This is a powerful message, and one that constitutes part of my theology of interfaith cooperation. What do I owe my fellow humans? How do I do right by them? These are hard questions, made especially hard by the dizzyingly diverse world that we all now inhabit. It is not only to other Jews that I must do right and atone for my failures. How do I do right by all the people with whom I interact when they are all so different, and have such different ideas of what is right? Doing right by some of my family, friends, and colleagues surely looks different than doing right by others, for all kinds of obvious and important reasons.
But nonetheless, I am called to do right by everyone and seek forgiveness for my inevitable shortcomings. So, during our staff meeting on Monday morning, I asked for my colleagues’ forgiveness: “I want to say that I am genuinely sorry for all my mistakes and failings this year; for the ways that I have caused harm knowingly or unknowingly; by what I’ve done and by what I haven’t done; for all the emails that I haven’t answered and for all the ones that I wrote too quickly … I ask your forgiveness.”
Shortly after Yom Kippur, we move on to Sukkot, which is a harvest festival. Traditionally Jews build what’s called a sukkah in their backyard; it’s a temporary hut built outdoors. We are meant to spend as much time in it as we can, eating meals and inviting others to join us. Sukkot is a harvest festival in both the literal sense of the word – we celebrate the fall harvest of crops – but also in a spiritual sense: we harvest the fruits of our spiritual renewal.
Directly following Sukkot is Simchat Torah, when we finish the yearly cycle of reading the Torah and immediately start it again. On Simchat Torah, we read the very end of Deuteronomy, and then we respool the entire piece of parchment on which the Torah is written and read from the very beginning of Genesis: “In the beginning … the earth was without form and void and darkness was on the face of the deep. … And God said, ‘Let there be light.’”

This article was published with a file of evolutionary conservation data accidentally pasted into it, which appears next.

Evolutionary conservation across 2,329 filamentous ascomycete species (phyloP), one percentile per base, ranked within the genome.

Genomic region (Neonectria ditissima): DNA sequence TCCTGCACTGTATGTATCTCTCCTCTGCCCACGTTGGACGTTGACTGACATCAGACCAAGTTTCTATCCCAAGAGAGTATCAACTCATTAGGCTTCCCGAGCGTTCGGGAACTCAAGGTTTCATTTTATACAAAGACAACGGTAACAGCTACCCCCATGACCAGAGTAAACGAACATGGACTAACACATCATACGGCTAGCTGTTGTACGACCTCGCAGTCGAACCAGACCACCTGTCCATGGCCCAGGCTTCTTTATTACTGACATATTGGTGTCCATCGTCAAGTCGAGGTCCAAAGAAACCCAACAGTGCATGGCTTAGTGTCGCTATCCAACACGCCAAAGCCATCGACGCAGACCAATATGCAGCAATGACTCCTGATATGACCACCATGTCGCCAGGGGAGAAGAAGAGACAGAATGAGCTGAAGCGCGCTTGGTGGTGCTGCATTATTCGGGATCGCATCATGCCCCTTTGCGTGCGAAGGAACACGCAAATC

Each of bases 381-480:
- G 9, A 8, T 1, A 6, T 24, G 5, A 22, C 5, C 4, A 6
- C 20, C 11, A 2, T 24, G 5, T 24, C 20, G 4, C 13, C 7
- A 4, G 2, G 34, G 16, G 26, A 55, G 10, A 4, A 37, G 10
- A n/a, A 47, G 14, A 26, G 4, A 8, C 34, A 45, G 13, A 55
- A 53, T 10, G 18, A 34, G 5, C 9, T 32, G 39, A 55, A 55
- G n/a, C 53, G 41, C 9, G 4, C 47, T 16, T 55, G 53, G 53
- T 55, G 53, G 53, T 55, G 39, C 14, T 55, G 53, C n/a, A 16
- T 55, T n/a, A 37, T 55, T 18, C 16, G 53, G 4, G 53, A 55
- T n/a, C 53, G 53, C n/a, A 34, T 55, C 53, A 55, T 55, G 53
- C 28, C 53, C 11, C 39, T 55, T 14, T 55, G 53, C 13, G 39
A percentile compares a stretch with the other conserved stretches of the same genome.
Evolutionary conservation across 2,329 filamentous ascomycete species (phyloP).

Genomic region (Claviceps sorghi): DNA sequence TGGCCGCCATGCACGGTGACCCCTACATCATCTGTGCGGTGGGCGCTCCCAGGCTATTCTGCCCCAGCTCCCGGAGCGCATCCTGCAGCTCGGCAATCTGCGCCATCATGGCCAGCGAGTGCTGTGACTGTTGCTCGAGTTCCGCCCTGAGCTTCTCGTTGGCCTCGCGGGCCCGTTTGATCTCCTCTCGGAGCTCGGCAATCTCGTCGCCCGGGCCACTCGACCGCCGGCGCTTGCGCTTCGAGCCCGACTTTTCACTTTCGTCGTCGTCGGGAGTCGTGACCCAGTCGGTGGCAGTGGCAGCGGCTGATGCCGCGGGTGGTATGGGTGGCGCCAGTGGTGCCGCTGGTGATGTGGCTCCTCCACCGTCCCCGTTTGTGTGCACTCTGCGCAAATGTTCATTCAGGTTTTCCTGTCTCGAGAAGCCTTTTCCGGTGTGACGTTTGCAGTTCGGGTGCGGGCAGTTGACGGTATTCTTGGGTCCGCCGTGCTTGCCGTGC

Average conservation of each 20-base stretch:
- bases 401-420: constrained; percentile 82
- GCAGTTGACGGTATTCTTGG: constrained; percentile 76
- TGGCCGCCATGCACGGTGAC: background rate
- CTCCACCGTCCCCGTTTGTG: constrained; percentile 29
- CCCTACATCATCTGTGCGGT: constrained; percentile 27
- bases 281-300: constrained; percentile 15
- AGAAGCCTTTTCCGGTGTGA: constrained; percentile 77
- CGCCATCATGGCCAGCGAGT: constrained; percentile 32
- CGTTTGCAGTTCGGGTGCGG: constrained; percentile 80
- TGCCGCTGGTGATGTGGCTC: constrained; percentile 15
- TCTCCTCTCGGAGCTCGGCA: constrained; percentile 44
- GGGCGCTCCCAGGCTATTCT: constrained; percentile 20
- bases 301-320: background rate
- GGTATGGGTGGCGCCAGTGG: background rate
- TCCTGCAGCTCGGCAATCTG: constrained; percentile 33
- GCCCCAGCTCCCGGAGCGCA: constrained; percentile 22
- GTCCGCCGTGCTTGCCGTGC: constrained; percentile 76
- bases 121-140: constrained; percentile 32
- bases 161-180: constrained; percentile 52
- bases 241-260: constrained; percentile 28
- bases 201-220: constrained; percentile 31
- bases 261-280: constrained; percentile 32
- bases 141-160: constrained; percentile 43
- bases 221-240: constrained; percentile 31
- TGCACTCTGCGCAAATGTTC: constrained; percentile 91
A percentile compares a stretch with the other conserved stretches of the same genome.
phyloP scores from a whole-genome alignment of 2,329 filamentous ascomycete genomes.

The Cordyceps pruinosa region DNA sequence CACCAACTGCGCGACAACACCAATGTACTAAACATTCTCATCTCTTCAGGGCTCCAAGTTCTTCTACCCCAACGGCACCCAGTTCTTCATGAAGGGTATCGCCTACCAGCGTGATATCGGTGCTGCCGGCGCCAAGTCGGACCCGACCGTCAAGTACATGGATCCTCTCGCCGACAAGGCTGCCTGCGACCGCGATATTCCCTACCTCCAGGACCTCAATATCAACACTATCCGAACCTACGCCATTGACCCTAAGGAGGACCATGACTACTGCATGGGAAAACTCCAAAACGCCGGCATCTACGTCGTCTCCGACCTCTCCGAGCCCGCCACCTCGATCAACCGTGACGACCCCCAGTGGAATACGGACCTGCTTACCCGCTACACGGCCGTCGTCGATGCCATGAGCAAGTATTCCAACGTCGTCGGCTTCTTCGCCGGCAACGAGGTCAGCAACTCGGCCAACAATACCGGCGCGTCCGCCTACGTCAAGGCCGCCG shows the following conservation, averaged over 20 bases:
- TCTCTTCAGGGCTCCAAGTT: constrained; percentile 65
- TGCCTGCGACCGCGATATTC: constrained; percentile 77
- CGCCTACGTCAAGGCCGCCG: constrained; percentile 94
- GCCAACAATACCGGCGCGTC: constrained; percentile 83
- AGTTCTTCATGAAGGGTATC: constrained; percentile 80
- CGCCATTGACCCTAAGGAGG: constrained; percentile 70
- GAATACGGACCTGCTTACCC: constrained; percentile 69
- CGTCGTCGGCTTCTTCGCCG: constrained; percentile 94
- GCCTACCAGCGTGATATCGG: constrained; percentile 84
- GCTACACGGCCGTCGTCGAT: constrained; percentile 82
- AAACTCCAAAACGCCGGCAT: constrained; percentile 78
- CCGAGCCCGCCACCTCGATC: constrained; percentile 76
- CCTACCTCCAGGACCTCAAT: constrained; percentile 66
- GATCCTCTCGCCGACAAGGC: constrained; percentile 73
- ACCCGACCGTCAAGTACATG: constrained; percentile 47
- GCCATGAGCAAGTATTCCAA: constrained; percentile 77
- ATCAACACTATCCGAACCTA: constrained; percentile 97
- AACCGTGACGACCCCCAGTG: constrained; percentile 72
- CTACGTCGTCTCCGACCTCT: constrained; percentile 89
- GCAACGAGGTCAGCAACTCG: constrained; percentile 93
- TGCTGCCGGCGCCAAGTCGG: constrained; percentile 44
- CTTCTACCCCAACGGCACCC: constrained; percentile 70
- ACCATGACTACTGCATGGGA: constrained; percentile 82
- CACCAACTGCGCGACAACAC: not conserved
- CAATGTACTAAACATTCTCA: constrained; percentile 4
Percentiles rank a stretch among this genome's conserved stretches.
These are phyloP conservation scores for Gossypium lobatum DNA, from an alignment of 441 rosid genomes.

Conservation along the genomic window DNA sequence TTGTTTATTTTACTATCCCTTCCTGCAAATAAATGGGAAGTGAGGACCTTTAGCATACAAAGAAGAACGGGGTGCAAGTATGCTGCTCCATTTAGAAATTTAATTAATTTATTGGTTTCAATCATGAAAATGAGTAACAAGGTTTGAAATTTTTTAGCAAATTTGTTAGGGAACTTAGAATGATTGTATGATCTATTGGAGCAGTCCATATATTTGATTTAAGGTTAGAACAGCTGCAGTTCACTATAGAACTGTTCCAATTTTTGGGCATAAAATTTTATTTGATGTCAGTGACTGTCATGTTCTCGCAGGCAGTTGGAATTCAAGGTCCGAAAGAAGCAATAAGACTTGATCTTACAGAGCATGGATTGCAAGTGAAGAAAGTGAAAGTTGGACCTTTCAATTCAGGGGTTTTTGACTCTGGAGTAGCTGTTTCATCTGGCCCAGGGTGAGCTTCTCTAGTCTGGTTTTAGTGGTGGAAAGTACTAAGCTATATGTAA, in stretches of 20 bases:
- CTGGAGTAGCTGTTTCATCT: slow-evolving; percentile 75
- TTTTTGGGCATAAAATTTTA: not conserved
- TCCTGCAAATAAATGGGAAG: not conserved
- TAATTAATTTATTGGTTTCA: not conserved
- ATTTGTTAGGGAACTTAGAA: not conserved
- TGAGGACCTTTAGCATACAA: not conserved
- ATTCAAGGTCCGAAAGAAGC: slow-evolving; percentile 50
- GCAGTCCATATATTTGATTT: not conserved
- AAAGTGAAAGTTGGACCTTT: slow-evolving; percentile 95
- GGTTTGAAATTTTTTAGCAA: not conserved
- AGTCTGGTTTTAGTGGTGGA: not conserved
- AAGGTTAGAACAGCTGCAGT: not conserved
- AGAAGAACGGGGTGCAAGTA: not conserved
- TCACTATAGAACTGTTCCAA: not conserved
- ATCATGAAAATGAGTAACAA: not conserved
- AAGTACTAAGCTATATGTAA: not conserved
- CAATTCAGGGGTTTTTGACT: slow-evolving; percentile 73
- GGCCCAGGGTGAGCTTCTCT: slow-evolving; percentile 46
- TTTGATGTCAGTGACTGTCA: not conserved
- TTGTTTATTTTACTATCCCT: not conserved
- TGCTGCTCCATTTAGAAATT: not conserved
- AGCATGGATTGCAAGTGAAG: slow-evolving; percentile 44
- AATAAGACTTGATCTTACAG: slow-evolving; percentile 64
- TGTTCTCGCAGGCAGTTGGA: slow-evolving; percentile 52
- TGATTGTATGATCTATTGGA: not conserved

The High Holidays are a period seeped with themes of both decay and renewal, finality and perpetuity, death and life. Rabbi Fred Reeves of KAM Isaiah Israel taught this year that the message of the holidays ought not to be fear that if we are not good enough, we will be killed in punishment. Rather, it is a recognition that we simply do not know what will befall any of us in the year to come. We don’t know how much time we have left in our lives. And so the High Holidays call us to live every day as if it were our last; as though this is our last opportunity to do right by each other and be the version of ourselves that we aspire to be.
We don’t know what the year 5782 – as it is in the Hebrew calendar – has in store for any of us. But we have the power to act in a way to do right by each other and bring a little more peace and love and joy into this profoundly broken world. And that starts by acknowledging our essential humanity: We all make mistakes. I am sorry. I am learning to do better.
American Civic Life
American Civic Life
American Civic Life